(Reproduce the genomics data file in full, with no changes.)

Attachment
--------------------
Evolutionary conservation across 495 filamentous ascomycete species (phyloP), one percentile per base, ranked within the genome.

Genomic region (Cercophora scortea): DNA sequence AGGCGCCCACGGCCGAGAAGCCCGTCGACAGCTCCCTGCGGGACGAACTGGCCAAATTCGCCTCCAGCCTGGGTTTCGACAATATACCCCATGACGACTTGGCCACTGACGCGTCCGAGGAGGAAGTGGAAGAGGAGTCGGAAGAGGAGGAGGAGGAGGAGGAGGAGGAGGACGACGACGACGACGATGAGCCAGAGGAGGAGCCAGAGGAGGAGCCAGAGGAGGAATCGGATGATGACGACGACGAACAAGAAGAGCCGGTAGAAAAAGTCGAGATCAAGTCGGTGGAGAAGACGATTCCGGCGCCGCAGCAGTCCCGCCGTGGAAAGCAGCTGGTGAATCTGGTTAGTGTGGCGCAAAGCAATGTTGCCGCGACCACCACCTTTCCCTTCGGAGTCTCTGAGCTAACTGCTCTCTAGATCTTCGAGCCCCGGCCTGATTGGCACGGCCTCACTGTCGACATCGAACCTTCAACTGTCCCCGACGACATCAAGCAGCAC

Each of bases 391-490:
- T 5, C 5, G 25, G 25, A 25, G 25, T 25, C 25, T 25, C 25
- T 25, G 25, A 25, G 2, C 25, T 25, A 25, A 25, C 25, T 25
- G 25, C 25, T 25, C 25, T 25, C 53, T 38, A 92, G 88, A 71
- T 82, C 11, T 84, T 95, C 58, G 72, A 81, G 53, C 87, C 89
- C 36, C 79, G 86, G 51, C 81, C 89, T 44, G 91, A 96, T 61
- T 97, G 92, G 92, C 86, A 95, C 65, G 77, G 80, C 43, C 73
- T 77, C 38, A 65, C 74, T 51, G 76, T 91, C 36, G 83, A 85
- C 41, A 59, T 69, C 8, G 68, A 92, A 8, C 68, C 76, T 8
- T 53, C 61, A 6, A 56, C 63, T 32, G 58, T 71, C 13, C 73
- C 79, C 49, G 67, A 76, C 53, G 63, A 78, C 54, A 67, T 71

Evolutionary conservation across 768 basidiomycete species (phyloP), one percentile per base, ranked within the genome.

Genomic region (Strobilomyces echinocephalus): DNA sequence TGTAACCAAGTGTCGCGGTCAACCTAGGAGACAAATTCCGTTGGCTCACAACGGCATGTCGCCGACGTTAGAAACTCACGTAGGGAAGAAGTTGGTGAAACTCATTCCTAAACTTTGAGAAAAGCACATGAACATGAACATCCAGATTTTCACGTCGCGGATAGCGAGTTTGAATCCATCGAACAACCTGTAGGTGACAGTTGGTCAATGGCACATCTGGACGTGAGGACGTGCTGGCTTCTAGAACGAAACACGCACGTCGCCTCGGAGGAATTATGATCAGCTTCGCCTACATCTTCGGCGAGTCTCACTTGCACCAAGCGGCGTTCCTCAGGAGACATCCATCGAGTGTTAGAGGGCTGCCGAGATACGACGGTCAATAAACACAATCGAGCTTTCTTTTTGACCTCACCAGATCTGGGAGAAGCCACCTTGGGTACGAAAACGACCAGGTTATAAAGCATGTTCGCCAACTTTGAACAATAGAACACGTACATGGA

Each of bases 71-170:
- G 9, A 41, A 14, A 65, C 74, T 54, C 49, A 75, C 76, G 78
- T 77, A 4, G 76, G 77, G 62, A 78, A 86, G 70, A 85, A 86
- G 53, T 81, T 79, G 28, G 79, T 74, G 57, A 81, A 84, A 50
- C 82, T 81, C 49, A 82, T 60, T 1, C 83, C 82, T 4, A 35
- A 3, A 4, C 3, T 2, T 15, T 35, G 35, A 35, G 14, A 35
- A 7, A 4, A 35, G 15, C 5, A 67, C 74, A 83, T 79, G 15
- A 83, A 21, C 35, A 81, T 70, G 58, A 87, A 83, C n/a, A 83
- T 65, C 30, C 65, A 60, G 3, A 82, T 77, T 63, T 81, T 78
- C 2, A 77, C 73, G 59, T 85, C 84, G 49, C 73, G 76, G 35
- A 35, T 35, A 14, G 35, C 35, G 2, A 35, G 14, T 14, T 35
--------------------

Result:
Evolutionary conservation across 495 filamentous ascomycete species (phyloP), one percentile per base, ranked within the genome.

Genomic region (Cercophora scortea): DNA sequence AGGCGCCCACGGCCGAGAAGCCCGTCGACAGCTCCCTGCGGGACGAACTGGCCAAATTCGCCTCCAGCCTGGGTTTCGACAATATACCCCATGACGACTTGGCCACTGACGCGTCCGAGGAGGAAGTGGAAGAGGAGTCGGAAGAGGAGGAGGAGGAGGAGGAGGAGGAGGACGACGACGACGACGATGAGCCAGAGGAGGAGCCAGAGGAGGAGCCAGAGGAGGAATCGGATGATGACGACGACGAACAAGAAGAGCCGGTAGAAAAAGTCGAGATCAAGTCGGTGGAGAAGACGATTCCGGCGCCGCAGCAGTCCCGCCGTGGAAAGCAGCTGGTGAATCTGGTTAGTGTGGCGCAAAGCAATGTTGCCGCGACCACCACCTTTCCCTTCGGAGTCTCTGAGCTAACTGCTCTCTAGATCTTCGAGCCCCGGCCTGATTGGCACGGCCTCACTGTCGACATCGAACCTTCAACTGTCCCCGACGACATCAAGCAGCAC

Each of bases 391-490:
- T 5, C 5, G 25, G 25, A 25, G 25, T 25, C 25, T 25, C 25
- T 25, G 25, A 25, G 2, C 25, T 25, A 25, A 25, C 25, T 25
- G 25, C 25, T 25, C 25, T 25, C 53, T 38, A 92, G 88, A 71
- T 82, C 11, T 84, T 95, C 58, G 72, A 81, G 53, C 87, C 89
- C 36, C 79, G 86, G 51, C 81, C 89, T 44, G 91, A 96, T 61
- T 97, G 92, G 92, C 86, A 95, C 65, G 77, G 80, C 43, C 73
- T 77, C 38, A 65, C 74, T 51, G 76, T 91, C 36, G 83, A 85
- C 41, A 59, T 69, C 8, G 68, A 92, A 8, C 68, C 76, T 8
- T 53, C 61, A 6, A 56, C 63, T 32, G 58, T 71, C 13, C 73
- C 79, C 49, G 67, A 76, C 53, G 63, A 78, C 54, A 67, T 71

Evolutionary conservation across 768 basidiomycete species (phyloP), one percentile per base, ranked within the genome.

Genomic region (Strobilomyces echinocephalus): DNA sequence TGTAACCAAGTGTCGCGGTCAACCTAGGAGACAAATTCCGTTGGCTCACAACGGCATGTCGCCGACGTTAGAAACTCACGTAGGGAAGAAGTTGGTGAAACTCATTCCTAAACTTTGAGAAAAGCACATGAACATGAACATCCAGATTTTCACGTCGCGGATAGCGAGTTTGAATCCATCGAACAACCTGTAGGTGACAGTTGGTCAATGGCACATCTGGACGTGAGGACGTGCTGGCTTCTAGAACGAAACACGCACGTCGCCTCGGAGGAATTATGATCAGCTTCGCCTACATCTTCGGCGAGTCTCACTTGCACCAAGCGGCGTTCCTCAGGAGACATCCATCGAGTGTTAGAGGGCTGCCGAGATACGACGGTCAATAAACACAATCGAGCTTTCTTTTTGACCTCACCAGATCTGGGAGAAGCCACCTTGGGTACGAAAACGACCAGGTTATAAAGCATGTTCGCCAACTTTGAACAATAGAACACGTACATGGA

Each of bases 71-170:
- G 9, A 41, A 14, A 65, C 74, T 54, C 49, A 75, C 76, G 78
- T 77, A 4, G 76, G 77, G 62, A 78, A 86, G 70, A 85, A 86
- G 53, T 81, T 79, G 28, G 79, T 74, G 57, A 81, A 84, A 50
- C 82, T 81, C 49, A 82, T 60, T 1, C 83, C 82, T 4, A 35
- A 3, A 4, C 3, T 2, T 15, T 35, G 35, A 35, G 14, A 35
- A 7, A 4, A 35, G 15, C 5, A 67, C 74, A 83, T 79, G 15
- A 83, A 21, C 35, A 81, T 70, G 58, A 87, A 83, C n/a, A 83
- T 65, C 30, C 65, A 60, G 3, A 82, T 77, T 63, T 81, T 78
- C 2, A 77, C 73, G 59, T 85, C 84, G 49, C 73, G 76, G 35
- A 35, T 35, A 14, G 35, C 35, G 2, A 35, G 14, T 14, T 35